Switching between modes is relatively easy and quite necessary to make use of the full complement of vim's tools and abilities. To change to command mode, you generally just have to hit the
I think that covers the basics and the background. Now, let's get down to the nitty gritty.
Starting the vim Editor:
First, let's start up vim in a terminal session. The syntax for creating a file (or working with a file already in existence) is:
For our purposes, we will be working with a file name fstep.vim, so we type:
This will open the vim editor for working with the fstep.vim file. You should see something that looks something like this:
Other vim startup options include: starting vim in read only mode (
Now let's look at adding some text to fstep.vim.
Adding Text in vim:
Let's add the party line definition of Linux to our file. We'll borrow the initial definition from the FirstStep section of Linux.com (http://www.linux.com/firststep/#whatislinux). In case you haven't seen it, here's what it says:
Linux, the most popular Unix variant for PCs, is the only operating system not from Microsoft that is gaining significant market share. Created by Linus Torvalds and developed collaboratively over the Internet, Linux is the great success story of Open Source software development.
We can do this by entering input mode via the
To add the Linux definition to fstep.vim, type
We've done pretty much so far, but now we need to cover some of the mechanics that you will use to actually edit a file. Editing, of course, requires being able to move to the trouble spot and excise or repair whatever "damage" exists (very much like a surgeon, to be sure). In the next section we will cover cursor movement.
Moving the Cursor in vim:
Basic cursor movement in vim is pretty straight forward. While in command mode (press the
Larger documents may require extensive editing, for which movements of one space at a time simply won't do. For these, we require a broader set of movement tools. Need I say that vim shall provide? Vim has conventions for moving forward or backward one word at a time (
Let's cover a few commands for cutting, pasting and removing text and then we'll apply what we've learned to fstep.vim.
Some Editing Commands for vim:
Most anyone who has worked with any processor is aware that copying and pasting text is a pretty standard feature across applications and some operating systems. Many know that the standard keyboard shortcut for copying is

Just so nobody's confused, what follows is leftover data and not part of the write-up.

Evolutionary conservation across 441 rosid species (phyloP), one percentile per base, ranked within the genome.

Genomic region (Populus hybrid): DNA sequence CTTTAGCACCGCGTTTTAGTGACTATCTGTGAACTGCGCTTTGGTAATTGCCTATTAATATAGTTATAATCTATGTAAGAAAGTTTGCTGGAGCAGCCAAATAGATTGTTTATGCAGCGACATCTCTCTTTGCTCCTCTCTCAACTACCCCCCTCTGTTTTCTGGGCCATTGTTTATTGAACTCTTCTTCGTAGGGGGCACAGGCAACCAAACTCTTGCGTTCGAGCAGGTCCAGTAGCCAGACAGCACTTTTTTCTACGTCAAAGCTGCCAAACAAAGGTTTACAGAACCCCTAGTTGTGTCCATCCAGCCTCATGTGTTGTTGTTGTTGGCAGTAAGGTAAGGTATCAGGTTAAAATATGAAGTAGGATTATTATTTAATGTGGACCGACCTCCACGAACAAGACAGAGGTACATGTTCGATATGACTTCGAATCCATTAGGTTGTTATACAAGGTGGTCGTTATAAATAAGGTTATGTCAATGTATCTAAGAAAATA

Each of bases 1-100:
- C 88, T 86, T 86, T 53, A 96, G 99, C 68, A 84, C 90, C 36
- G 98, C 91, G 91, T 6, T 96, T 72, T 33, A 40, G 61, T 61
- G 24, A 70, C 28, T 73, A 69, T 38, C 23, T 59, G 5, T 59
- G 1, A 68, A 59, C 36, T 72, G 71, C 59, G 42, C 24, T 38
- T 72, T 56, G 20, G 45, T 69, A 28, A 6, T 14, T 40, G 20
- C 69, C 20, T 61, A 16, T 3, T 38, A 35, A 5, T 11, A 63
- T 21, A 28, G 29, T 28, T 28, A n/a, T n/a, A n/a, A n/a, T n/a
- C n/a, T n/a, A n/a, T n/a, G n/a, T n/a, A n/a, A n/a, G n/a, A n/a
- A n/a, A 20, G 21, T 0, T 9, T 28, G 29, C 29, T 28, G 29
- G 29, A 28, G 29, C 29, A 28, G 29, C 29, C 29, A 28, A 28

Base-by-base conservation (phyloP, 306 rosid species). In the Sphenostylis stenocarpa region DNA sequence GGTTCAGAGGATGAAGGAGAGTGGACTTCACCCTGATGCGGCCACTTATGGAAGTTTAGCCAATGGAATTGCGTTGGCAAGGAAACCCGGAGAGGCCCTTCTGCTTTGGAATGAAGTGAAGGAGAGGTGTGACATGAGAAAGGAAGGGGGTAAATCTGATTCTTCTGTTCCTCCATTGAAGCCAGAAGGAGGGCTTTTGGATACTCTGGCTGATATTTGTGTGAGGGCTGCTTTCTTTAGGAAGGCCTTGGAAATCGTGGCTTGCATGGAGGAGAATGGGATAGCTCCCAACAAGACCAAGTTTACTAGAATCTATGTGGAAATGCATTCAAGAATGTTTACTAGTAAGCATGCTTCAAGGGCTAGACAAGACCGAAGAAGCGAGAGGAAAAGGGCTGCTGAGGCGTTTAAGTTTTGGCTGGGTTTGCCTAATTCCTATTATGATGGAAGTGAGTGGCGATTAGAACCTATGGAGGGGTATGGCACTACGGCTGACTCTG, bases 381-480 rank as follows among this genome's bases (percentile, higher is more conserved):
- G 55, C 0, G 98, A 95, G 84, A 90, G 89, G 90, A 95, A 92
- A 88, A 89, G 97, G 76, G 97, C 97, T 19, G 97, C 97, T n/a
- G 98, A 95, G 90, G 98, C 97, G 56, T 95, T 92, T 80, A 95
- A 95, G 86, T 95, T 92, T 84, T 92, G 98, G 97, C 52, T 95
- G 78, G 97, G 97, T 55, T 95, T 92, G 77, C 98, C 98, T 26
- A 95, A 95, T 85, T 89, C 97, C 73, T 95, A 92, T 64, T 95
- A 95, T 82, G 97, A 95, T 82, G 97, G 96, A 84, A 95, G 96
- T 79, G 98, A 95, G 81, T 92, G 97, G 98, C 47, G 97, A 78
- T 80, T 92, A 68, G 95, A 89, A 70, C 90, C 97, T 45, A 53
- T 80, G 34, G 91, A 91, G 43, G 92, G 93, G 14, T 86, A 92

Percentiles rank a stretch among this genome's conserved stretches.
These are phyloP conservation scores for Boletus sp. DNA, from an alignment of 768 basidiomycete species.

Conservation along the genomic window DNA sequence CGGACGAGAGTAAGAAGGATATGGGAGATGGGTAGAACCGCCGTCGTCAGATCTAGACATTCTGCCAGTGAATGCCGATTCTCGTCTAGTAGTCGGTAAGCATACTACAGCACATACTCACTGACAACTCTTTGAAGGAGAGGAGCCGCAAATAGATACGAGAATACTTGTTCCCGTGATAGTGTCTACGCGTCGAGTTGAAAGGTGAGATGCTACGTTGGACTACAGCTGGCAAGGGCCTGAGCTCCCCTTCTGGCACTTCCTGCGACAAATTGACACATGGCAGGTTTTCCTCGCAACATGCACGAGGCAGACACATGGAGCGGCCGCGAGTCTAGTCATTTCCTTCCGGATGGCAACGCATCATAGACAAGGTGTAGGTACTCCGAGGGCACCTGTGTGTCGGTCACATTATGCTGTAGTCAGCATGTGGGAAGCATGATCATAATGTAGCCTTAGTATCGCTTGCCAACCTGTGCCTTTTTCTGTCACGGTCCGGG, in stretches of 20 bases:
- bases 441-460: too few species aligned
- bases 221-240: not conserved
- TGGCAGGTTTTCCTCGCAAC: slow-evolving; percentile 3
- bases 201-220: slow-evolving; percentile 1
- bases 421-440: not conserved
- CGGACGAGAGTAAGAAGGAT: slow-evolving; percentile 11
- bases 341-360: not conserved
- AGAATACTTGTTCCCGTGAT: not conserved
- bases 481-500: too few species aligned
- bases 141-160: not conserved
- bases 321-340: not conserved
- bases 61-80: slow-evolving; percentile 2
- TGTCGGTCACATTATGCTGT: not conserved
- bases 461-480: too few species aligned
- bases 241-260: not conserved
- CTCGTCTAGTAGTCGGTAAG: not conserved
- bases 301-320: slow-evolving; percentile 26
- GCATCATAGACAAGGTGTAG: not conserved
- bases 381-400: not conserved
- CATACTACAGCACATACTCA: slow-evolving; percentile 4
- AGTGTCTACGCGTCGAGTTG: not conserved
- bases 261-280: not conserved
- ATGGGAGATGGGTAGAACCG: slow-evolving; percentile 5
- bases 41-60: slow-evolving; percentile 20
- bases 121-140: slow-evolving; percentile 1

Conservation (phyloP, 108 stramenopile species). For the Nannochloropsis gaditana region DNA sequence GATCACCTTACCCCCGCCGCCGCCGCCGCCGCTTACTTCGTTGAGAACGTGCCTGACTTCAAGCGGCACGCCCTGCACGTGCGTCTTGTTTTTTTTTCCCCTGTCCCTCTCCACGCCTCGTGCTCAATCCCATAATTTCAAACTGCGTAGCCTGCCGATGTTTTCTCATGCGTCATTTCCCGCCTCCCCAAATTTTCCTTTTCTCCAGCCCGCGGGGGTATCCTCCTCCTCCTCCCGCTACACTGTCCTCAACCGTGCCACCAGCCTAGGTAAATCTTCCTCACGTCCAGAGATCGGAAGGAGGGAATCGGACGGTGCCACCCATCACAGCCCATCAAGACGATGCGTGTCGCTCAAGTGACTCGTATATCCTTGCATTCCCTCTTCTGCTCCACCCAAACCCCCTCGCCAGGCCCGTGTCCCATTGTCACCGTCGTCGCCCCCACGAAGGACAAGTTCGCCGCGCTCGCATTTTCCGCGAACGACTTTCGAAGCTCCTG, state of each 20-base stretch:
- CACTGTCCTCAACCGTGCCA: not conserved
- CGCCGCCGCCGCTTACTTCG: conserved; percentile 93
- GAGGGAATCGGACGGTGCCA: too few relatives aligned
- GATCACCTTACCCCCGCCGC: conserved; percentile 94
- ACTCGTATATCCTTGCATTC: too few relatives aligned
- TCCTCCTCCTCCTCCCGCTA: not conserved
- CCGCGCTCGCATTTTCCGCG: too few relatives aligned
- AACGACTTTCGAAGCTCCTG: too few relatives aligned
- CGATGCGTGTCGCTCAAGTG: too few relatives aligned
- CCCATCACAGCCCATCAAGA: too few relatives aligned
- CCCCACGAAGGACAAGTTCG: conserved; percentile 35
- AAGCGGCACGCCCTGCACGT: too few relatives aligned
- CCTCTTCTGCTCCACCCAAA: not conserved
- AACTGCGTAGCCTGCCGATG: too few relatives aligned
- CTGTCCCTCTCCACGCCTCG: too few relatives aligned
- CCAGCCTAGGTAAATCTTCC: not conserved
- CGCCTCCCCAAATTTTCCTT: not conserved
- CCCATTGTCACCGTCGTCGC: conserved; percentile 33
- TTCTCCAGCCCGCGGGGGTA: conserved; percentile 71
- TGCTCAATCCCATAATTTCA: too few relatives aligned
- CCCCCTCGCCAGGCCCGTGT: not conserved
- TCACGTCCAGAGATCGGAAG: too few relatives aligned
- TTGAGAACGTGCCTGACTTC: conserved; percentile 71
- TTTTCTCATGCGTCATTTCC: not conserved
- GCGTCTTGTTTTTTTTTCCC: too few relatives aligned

To "copy" text in vim, you perform a "yank" command. Vim's version of pasting is achieved through a "put" command. You can yank the current line that the cursor is placed on by typing
To "paste" your "yanked" text (this is starting to sound odd), simply move your cursor to the point you want to "put" the new text and type
To get rid of text, vim offers a host of tools almost identical in nature to the yank command set. To delete text in vim, you use several variations of the
Now, let's apply some what we've learned
An Example in vim:
We're going to change the first line of our example into two seperate sentences (this is already sounding like a standardized test). When we last left fstep.vim, it looked like this:
In order to edit the first sentence we are going to have to get the cursor up there. First, hit the
When you are all done it should look something like this:
That's it for now. I hope you will give vim a chance in your future explorations with Linux. It is handy to know since it (or one of its clones) is installed by default on almost every Linux and Unix system out there and can come in handy in a pinch. While this is by no means an exhaustive look at the editor, it should give you enough commands to get you started and keep you from pulling your hair out. For further information on vim you can type
Raised by wolves in the northern forests of Germany during his father's stint in the US army, Jim decided to throw off the "easy life" of a lean and mean wild child in order to explore the theoretical possibilities of actually graduating college with a computer science/art degree and no money. Having survived that adventure by the skin of his loans, he is now slowly working towards his lifetime goal of becoming one heck of a geek. Writing for Linux.com is the next step in that evolution. Email: email@example.com